${vImageAlt}
Cathy Watts with her husband, Trent. (Photos submitted)

USask scholarship continues legacy of community cycling activist

Cathy Watts (BSPT’85) was well-known for promoting healthy lifestyles through cycling circles in Saskatoon. The Cathy Watts Memorial Scholarship has raised $40,000 to support USask students with similar passions

Despite her passing, the legacy of long-time community wellness activist and strong supporter of Saskatoon Cycles, Cathy Watts (BSPT’85), will live on to create a better and stronger community on campus and beyond.

Watts’ husband, Trent, said she would be beyond thrilled at the creation of a scholarship in her name. Trent was approached by a group who were eager to create a legacy project in Cathy’s memory. Thus, the Cathy Watts Memorial Scholarship was born with a focus to support students who study in areas where the enhanced mobility of others will benefit to make a difference.

${vImageAlt}

“I can just hear Cathy. If she was here now, she would say, ‘Holy Dinah. I can’t believe it.’ I think she would have been overjoyed with the fact that people interested in what she believed in would be aided in that pursuit now.”

A debilitating stroke last fall may have diminished her communication, but not her spirit. Just one week after suffering that stroke, Watts was able to witness a phalanx of well-wishers and friends numbering into the hundreds parading past the family home to offer her support.

She watched as much as she could, recalls husband Trent (DVM’73), but was no longer able to communicate her appreciation to everyone as she would have preferred.

“It really was remarkable. People just started coming. They were dressed up and they had their bells and ringing them,” recalled Trent, who would have celebrated 50 years of marriage with Cathy this June.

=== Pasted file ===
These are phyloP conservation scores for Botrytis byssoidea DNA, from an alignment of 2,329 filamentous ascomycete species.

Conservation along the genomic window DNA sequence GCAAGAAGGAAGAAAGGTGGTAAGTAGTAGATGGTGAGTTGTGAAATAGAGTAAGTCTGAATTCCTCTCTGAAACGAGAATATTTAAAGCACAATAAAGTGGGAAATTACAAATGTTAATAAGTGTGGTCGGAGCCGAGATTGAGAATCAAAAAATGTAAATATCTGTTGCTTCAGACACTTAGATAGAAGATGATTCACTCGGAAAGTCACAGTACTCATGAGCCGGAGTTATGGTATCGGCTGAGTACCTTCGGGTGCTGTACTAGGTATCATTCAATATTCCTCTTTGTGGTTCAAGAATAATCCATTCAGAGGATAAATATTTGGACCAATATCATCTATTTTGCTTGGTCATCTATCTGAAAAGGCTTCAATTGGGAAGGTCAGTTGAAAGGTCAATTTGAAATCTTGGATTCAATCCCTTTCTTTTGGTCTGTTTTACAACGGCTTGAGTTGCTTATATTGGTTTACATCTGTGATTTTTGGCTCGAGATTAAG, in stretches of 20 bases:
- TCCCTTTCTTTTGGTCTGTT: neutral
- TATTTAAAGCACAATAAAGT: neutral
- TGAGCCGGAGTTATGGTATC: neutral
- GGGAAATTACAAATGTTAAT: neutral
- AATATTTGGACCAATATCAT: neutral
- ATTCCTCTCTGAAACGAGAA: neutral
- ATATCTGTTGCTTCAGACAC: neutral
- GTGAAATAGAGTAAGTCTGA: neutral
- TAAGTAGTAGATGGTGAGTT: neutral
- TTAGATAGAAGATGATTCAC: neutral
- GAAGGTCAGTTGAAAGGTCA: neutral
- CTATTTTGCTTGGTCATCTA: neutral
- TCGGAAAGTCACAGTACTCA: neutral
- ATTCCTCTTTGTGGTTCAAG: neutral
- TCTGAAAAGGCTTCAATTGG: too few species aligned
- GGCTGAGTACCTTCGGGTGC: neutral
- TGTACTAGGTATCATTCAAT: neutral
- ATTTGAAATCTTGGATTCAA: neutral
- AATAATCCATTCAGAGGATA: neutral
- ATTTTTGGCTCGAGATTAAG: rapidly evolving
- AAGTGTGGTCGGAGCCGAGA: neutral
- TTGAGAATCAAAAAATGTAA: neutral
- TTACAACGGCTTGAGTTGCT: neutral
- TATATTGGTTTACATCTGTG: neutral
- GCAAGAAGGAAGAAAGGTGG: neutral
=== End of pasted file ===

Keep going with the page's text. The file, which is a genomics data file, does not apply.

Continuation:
“She was just so pleased to see everyone. I said to her, ‘Cathy, I don’t know anyone else in my life who’s ever been present at their own funeral. But this is it. You are present and you know what’s going on.’ ”

Cathy was overwhelmed with gratitude after seeing so many people take the time to come by their house and say goodbye. A few days later, she passed away with her family at her side.

“There’s nothing more we could have done that would have been more meaningful to her than having all these people go by and tell her they loved her.”

${vImageAlt}

Cathy’s legacy of community activism is living on through a USask scholarship in her memory, the Cathy Watts Memorial Scholarship, which already has raised $40,000 to date.

After her passing, a groundswell of support for a legacy project for Cathy from the community took hold quickly.

“Within a very short period of time, there was just a huge outpouring of support just to get the fund going,” said Trent. “I just thought I wanted to put all my financial and family resources into this scholarship because I think in so many ways, it brings together all of the things that Cathy was about in terms of supporting students and learning.”

Students, both undergraduate and post-graduate, who are studying in an area of active transportation or issues around that would be eligible to apply for the scholarship.

“So, you could be a kinesiology student that has this idea on making better surfaces for wheelchairs to access. You could be a physiotherapy student who wants to figure out a better way to get people ambulatory on our trails. There are so many different ways to access this scholarship.”

Trent said his wife would have been thrilled to see her legacy continue through the scholarship.

“I couldn’t think of a better way to carry her name forward in such a meaningful way. In many ways, it embodies so much of who she was because it involves education, it involves youth, it involves action, it involves a whole range of disciplines that cross a whole range of boundaries of education and knowledge. That’s what she was about.”

If you want to be a part of Cathy’s vision of supporting active transportation and her legacy to our community, please consider supporting the Cathy Watts Memorial Scholarship.

Share this story